- Biogen is planning to file for U.S. regulatory approval for its Alzheimer's treatment aducanumab after fresh analysis of its clinical trial showed promise, the drugmaker said.
- Biogen and partner Eisai had in March decided to end two late-stage trials of the treatment based on a so-called "futility analysis" of data, which revealed the trials had little hope of succeeding.
Biogen on Tuesday made a surprising reversal on its Alzheimer's treatment with plans now to seek U.S. regulatory approval, after data from more patients in two discontinued studies showed that the drug improved cognition at high doses.
The drugmaker's shares soared 37% in premarket trade, erasing most of their losses this year that came after it abandoned two studies for the drug.
Biogen and partner Eisai Co Ltd had in March decided to end two late-stage trials of aducanumab based on a so-called "futility analysis" of data, which revealed the trials had little hope of succeeding.
The failure of the treatment, which was widely expected to be Biogen's next blockbuster treatment, spurred demands on Wall Street for it to spend more on product acquisitions at a time when its peers have splurged on billions of dollars in deals.
The company said more data became available after the two studies were discontinued in March, resulting in a larger dataset and a new analysis showed that one of the trials met the main goal, while the other did not.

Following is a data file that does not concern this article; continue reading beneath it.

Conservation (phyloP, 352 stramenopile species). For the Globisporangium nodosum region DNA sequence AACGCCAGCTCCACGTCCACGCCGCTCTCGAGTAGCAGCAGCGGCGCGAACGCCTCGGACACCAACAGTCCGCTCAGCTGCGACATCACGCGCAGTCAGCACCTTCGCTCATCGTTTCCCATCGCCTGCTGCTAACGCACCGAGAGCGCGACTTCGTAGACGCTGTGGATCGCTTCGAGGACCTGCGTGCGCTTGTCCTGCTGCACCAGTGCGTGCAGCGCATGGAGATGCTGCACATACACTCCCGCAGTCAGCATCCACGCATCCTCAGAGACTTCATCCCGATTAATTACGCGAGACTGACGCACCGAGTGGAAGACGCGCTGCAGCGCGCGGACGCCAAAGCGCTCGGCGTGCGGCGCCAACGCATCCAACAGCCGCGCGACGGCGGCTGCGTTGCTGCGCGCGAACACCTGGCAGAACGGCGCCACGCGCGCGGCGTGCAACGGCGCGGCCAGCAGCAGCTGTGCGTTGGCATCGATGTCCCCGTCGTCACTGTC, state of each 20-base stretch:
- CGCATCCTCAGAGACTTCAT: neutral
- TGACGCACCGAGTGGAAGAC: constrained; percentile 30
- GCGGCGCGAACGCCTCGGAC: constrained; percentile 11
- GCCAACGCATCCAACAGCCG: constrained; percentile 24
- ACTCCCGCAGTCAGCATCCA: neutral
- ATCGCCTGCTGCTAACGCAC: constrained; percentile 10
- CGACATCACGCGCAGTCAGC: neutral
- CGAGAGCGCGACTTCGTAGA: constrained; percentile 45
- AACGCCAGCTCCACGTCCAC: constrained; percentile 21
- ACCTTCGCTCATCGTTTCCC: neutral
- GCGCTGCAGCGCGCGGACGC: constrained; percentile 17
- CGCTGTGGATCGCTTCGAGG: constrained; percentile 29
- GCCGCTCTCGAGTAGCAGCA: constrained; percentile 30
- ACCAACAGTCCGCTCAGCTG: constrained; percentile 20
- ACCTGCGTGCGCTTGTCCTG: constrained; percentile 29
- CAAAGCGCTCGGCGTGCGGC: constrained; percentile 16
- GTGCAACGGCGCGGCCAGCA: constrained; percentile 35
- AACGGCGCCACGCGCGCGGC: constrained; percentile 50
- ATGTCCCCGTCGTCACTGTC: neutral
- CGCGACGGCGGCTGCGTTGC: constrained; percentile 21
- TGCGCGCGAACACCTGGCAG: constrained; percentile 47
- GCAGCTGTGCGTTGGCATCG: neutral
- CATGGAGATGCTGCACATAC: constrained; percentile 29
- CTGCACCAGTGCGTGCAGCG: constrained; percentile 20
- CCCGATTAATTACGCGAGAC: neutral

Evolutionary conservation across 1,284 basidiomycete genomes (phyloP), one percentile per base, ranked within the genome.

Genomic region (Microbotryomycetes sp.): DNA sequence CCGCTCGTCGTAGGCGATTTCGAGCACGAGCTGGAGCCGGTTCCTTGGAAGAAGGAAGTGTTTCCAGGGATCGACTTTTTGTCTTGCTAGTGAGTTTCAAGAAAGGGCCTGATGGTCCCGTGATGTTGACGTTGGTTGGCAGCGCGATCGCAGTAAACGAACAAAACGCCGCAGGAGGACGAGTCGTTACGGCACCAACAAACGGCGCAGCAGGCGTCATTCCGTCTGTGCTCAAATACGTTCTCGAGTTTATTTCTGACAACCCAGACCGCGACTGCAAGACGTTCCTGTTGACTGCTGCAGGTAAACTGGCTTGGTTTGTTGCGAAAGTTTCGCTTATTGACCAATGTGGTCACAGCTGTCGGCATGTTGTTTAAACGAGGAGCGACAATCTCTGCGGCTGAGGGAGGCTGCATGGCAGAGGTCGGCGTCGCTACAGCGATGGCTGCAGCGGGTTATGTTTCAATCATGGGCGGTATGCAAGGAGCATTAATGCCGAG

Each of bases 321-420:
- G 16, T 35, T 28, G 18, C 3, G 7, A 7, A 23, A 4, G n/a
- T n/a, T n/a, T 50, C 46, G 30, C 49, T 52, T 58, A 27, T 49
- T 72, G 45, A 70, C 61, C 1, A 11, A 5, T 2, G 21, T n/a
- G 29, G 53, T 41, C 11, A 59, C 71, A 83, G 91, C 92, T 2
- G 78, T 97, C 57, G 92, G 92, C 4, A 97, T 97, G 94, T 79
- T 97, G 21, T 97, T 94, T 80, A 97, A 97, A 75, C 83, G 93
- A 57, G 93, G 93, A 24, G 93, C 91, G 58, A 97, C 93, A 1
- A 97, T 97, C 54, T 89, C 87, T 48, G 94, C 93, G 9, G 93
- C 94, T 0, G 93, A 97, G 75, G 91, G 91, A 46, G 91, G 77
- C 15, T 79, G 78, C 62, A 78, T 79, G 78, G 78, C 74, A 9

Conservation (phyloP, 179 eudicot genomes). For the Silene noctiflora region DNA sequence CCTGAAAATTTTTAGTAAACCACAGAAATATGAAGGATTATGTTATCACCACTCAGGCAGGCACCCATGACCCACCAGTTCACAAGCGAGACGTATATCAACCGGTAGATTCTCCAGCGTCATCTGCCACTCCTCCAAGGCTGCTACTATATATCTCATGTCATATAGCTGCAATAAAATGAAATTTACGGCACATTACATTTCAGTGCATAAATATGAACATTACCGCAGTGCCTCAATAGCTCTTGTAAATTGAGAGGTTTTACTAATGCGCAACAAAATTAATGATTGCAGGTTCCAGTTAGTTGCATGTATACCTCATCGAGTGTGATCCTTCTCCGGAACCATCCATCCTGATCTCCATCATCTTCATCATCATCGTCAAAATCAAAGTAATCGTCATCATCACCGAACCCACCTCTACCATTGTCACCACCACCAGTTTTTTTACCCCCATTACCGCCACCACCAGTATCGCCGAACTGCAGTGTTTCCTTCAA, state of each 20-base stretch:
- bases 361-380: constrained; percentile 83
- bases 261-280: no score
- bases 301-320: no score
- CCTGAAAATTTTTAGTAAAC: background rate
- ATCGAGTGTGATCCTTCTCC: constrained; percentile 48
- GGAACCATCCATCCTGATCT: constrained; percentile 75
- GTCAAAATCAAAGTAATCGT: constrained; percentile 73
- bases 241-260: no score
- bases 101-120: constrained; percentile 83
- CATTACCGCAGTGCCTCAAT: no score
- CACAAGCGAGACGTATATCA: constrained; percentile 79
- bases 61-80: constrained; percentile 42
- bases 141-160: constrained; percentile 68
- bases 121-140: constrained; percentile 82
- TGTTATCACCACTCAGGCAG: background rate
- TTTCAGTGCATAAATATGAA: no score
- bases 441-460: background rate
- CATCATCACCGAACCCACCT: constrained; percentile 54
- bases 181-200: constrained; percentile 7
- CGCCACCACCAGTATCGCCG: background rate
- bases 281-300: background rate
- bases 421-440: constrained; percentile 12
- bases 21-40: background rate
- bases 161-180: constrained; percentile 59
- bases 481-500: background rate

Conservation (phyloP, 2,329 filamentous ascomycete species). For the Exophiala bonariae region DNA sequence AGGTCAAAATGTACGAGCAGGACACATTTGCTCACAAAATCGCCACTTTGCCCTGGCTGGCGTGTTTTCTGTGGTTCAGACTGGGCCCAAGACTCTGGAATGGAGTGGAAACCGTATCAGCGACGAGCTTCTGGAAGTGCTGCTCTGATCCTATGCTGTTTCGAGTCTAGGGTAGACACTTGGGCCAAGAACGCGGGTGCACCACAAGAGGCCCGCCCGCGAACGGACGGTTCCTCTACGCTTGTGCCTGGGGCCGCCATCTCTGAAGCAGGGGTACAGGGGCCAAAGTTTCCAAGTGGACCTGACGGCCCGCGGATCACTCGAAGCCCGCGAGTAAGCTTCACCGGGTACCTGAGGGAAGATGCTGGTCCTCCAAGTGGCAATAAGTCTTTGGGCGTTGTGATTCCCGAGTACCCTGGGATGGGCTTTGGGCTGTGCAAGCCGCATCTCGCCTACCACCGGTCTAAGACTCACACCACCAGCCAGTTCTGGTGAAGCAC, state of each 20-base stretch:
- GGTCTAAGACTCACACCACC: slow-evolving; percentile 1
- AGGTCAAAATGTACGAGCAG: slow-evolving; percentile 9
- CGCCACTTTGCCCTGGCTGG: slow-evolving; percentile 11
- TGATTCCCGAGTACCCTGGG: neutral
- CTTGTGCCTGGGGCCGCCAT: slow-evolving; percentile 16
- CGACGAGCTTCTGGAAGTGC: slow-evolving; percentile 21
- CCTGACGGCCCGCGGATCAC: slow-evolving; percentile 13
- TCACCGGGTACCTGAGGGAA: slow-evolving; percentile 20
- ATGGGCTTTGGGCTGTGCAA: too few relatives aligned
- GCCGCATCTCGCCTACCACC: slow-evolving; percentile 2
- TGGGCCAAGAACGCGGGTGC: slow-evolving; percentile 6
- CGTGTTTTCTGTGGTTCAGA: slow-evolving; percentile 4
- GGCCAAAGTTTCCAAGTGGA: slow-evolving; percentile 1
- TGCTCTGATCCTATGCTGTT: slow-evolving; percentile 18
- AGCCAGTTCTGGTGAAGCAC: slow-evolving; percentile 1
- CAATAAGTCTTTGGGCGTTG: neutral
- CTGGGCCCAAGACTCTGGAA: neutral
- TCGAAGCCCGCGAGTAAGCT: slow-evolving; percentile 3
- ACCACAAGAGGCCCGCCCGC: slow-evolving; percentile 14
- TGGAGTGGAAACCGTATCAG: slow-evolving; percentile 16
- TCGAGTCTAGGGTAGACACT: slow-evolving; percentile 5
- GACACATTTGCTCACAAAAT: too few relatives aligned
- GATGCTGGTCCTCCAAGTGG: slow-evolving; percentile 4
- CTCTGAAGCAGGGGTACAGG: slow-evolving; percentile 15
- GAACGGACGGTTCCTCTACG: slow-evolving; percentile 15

Patients who received aducanumab experienced significant benefits on measures of cognition and function such as memory, orientation and language, Biogen said.
The filing with U.S. regulators could "potentially bring back to life a drug that had been completely left for dead," RBC Capital Markets analyst Brian Abrahams wrote in a note.
"The viability of such a filing is unknown, given the mixed results - in our view, Biogen is somewhat desperate for growth drivers... so a change in narrative is badly needed."
Biogen said it plans to submit a marketing application for aducanumab in early 2020 based on discussions with the Food and Drug Administration.
There are no current approved therapies for reversing the decline of Alzheimer's and any successful new treatment is likely to garner billions in sales. Alzheimer's makes up 60-70% of an estimated 50 million cases of dementia globally.
Baird analyst Brian Skorney said an FDA approval for aducanumab is highly unlikely and expects Biogen to have an uphill climb to convince regulators that these results were nothing more than random chance.
Biogen also reported a better-than-expected third-quarter profit. The company's profit beat Wall Street expectations, boosted by higher demand for rare muscle disease drug, Spinraza. (http://bit.ly/2N0C8ed)
Shares of Biogen, which had lost 25.7% of its value this year as of Monday's close, rose to $307 in premarket trade.